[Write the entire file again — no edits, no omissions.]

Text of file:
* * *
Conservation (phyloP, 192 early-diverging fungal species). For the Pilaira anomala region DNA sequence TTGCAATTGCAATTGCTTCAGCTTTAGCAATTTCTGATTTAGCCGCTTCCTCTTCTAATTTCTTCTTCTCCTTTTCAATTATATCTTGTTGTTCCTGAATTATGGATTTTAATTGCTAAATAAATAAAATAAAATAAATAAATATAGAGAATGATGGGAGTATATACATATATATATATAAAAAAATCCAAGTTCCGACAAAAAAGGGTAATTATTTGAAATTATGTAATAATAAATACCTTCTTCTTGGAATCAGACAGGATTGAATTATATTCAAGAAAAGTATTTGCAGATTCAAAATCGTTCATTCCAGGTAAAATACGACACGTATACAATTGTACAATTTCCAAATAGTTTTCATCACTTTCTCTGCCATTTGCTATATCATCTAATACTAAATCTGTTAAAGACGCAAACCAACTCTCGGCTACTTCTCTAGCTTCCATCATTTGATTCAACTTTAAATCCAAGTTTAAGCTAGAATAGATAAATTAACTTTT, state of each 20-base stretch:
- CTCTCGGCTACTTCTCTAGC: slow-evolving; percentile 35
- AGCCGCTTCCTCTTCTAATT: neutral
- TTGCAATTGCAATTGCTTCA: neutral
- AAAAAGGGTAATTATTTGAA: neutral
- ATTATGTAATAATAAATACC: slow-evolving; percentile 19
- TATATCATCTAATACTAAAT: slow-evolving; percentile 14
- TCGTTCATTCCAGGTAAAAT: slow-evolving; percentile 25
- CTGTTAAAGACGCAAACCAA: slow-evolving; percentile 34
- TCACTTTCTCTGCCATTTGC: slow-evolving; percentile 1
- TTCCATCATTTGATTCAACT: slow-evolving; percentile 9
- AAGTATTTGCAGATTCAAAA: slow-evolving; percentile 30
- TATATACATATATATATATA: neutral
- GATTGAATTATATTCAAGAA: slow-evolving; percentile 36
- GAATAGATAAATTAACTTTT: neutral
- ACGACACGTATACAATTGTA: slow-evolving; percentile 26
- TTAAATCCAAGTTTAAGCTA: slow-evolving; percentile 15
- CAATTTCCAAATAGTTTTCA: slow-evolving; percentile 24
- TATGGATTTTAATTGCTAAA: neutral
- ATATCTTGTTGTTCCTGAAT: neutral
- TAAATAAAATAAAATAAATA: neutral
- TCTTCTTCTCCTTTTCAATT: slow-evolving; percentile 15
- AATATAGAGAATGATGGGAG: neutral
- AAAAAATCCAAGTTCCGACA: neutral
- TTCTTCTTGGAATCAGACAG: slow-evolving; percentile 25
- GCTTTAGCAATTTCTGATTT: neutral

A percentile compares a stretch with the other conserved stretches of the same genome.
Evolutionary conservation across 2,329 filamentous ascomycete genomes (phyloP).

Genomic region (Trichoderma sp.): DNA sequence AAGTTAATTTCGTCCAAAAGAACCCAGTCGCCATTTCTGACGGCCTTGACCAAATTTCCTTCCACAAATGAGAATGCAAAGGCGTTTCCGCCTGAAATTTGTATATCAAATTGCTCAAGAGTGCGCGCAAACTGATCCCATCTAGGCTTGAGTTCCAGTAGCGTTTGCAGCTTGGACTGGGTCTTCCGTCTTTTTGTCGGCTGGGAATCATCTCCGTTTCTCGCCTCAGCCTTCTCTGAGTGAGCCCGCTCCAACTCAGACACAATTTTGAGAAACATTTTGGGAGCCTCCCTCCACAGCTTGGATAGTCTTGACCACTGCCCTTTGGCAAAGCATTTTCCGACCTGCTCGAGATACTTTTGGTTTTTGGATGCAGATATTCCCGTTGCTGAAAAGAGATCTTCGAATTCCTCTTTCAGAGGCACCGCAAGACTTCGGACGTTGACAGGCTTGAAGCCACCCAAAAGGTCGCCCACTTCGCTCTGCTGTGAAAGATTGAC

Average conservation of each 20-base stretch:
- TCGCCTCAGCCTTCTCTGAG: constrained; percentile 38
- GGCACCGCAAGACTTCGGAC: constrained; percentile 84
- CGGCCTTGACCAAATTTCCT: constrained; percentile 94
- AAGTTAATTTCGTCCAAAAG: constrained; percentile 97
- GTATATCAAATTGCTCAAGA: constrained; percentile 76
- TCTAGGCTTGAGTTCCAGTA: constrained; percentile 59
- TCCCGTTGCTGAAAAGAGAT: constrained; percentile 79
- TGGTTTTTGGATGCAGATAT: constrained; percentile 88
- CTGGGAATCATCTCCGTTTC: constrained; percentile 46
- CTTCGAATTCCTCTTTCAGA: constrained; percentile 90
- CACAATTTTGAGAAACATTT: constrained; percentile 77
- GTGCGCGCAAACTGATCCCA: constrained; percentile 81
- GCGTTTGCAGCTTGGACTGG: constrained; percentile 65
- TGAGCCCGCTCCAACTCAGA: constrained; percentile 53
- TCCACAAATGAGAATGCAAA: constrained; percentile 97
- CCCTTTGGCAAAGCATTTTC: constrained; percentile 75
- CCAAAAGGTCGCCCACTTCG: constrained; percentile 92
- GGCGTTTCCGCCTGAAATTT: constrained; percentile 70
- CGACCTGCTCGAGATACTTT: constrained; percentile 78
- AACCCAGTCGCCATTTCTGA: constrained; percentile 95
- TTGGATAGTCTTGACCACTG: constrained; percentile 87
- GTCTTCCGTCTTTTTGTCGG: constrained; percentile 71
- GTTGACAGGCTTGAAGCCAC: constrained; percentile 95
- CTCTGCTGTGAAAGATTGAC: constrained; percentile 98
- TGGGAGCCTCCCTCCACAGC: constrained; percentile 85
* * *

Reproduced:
Conservation (phyloP, 192 early-diverging fungal species). For the Pilaira anomala region DNA sequence TTGCAATTGCAATTGCTTCAGCTTTAGCAATTTCTGATTTAGCCGCTTCCTCTTCTAATTTCTTCTTCTCCTTTTCAATTATATCTTGTTGTTCCTGAATTATGGATTTTAATTGCTAAATAAATAAAATAAAATAAATAAATATAGAGAATGATGGGAGTATATACATATATATATATAAAAAAATCCAAGTTCCGACAAAAAAGGGTAATTATTTGAAATTATGTAATAATAAATACCTTCTTCTTGGAATCAGACAGGATTGAATTATATTCAAGAAAAGTATTTGCAGATTCAAAATCGTTCATTCCAGGTAAAATACGACACGTATACAATTGTACAATTTCCAAATAGTTTTCATCACTTTCTCTGCCATTTGCTATATCATCTAATACTAAATCTGTTAAAGACGCAAACCAACTCTCGGCTACTTCTCTAGCTTCCATCATTTGATTCAACTTTAAATCCAAGTTTAAGCTAGAATAGATAAATTAACTTTT, state of each 20-base stretch:
- CTCTCGGCTACTTCTCTAGC: slow-evolving; percentile 35
- AGCCGCTTCCTCTTCTAATT: neutral
- TTGCAATTGCAATTGCTTCA: neutral
- AAAAAGGGTAATTATTTGAA: neutral
- ATTATGTAATAATAAATACC: slow-evolving; percentile 19
- TATATCATCTAATACTAAAT: slow-evolving; percentile 14
- TCGTTCATTCCAGGTAAAAT: slow-evolving; percentile 25
- CTGTTAAAGACGCAAACCAA: slow-evolving; percentile 34
- TCACTTTCTCTGCCATTTGC: slow-evolving; percentile 1
- TTCCATCATTTGATTCAACT: slow-evolving; percentile 9
- AAGTATTTGCAGATTCAAAA: slow-evolving; percentile 30
- TATATACATATATATATATA: neutral
- GATTGAATTATATTCAAGAA: slow-evolving; percentile 36
- GAATAGATAAATTAACTTTT: neutral
- ACGACACGTATACAATTGTA: slow-evolving; percentile 26
- TTAAATCCAAGTTTAAGCTA: slow-evolving; percentile 15
- CAATTTCCAAATAGTTTTCA: slow-evolving; percentile 24
- TATGGATTTTAATTGCTAAA: neutral
- ATATCTTGTTGTTCCTGAAT: neutral
- TAAATAAAATAAAATAAATA: neutral
- TCTTCTTCTCCTTTTCAATT: slow-evolving; percentile 15
- AATATAGAGAATGATGGGAG: neutral
- AAAAAATCCAAGTTCCGACA: neutral
- TTCTTCTTGGAATCAGACAG: slow-evolving; percentile 25
- GCTTTAGCAATTTCTGATTT: neutral

A percentile compares a stretch with the other conserved stretches of the same genome.
Evolutionary conservation across 2,329 filamentous ascomycete genomes (phyloP).

Genomic region (Trichoderma sp.): DNA sequence AAGTTAATTTCGTCCAAAAGAACCCAGTCGCCATTTCTGACGGCCTTGACCAAATTTCCTTCCACAAATGAGAATGCAAAGGCGTTTCCGCCTGAAATTTGTATATCAAATTGCTCAAGAGTGCGCGCAAACTGATCCCATCTAGGCTTGAGTTCCAGTAGCGTTTGCAGCTTGGACTGGGTCTTCCGTCTTTTTGTCGGCTGGGAATCATCTCCGTTTCTCGCCTCAGCCTTCTCTGAGTGAGCCCGCTCCAACTCAGACACAATTTTGAGAAACATTTTGGGAGCCTCCCTCCACAGCTTGGATAGTCTTGACCACTGCCCTTTGGCAAAGCATTTTCCGACCTGCTCGAGATACTTTTGGTTTTTGGATGCAGATATTCCCGTTGCTGAAAAGAGATCTTCGAATTCCTCTTTCAGAGGCACCGCAAGACTTCGGACGTTGACAGGCTTGAAGCCACCCAAAAGGTCGCCCACTTCGCTCTGCTGTGAAAGATTGAC

Average conservation of each 20-base stretch:
- TCGCCTCAGCCTTCTCTGAG: constrained; percentile 38
- GGCACCGCAAGACTTCGGAC: constrained; percentile 84
- CGGCCTTGACCAAATTTCCT: constrained; percentile 94
- AAGTTAATTTCGTCCAAAAG: constrained; percentile 97
- GTATATCAAATTGCTCAAGA: constrained; percentile 76
- TCTAGGCTTGAGTTCCAGTA: constrained; percentile 59
- TCCCGTTGCTGAAAAGAGAT: constrained; percentile 79
- TGGTTTTTGGATGCAGATAT: constrained; percentile 88
- CTGGGAATCATCTCCGTTTC: constrained; percentile 46
- CTTCGAATTCCTCTTTCAGA: constrained; percentile 90
- CACAATTTTGAGAAACATTT: constrained; percentile 77
- GTGCGCGCAAACTGATCCCA: constrained; percentile 81
- GCGTTTGCAGCTTGGACTGG: constrained; percentile 65
- TGAGCCCGCTCCAACTCAGA: constrained; percentile 53
- TCCACAAATGAGAATGCAAA: constrained; percentile 97
- CCCTTTGGCAAAGCATTTTC: constrained; percentile 75
- CCAAAAGGTCGCCCACTTCG: constrained; percentile 92
- GGCGTTTCCGCCTGAAATTT: constrained; percentile 70
- CGACCTGCTCGAGATACTTT: constrained; percentile 78
- AACCCAGTCGCCATTTCTGA: constrained; percentile 95
- TTGGATAGTCTTGACCACTG: constrained; percentile 87
- GTCTTCCGTCTTTTTGTCGG: constrained; percentile 71
- GTTGACAGGCTTGAAGCCAC: constrained; percentile 95
- CTCTGCTGTGAAAGATTGAC: constrained; percentile 98
- TGGGAGCCTCCCTCCACAGC: constrained; percentile 85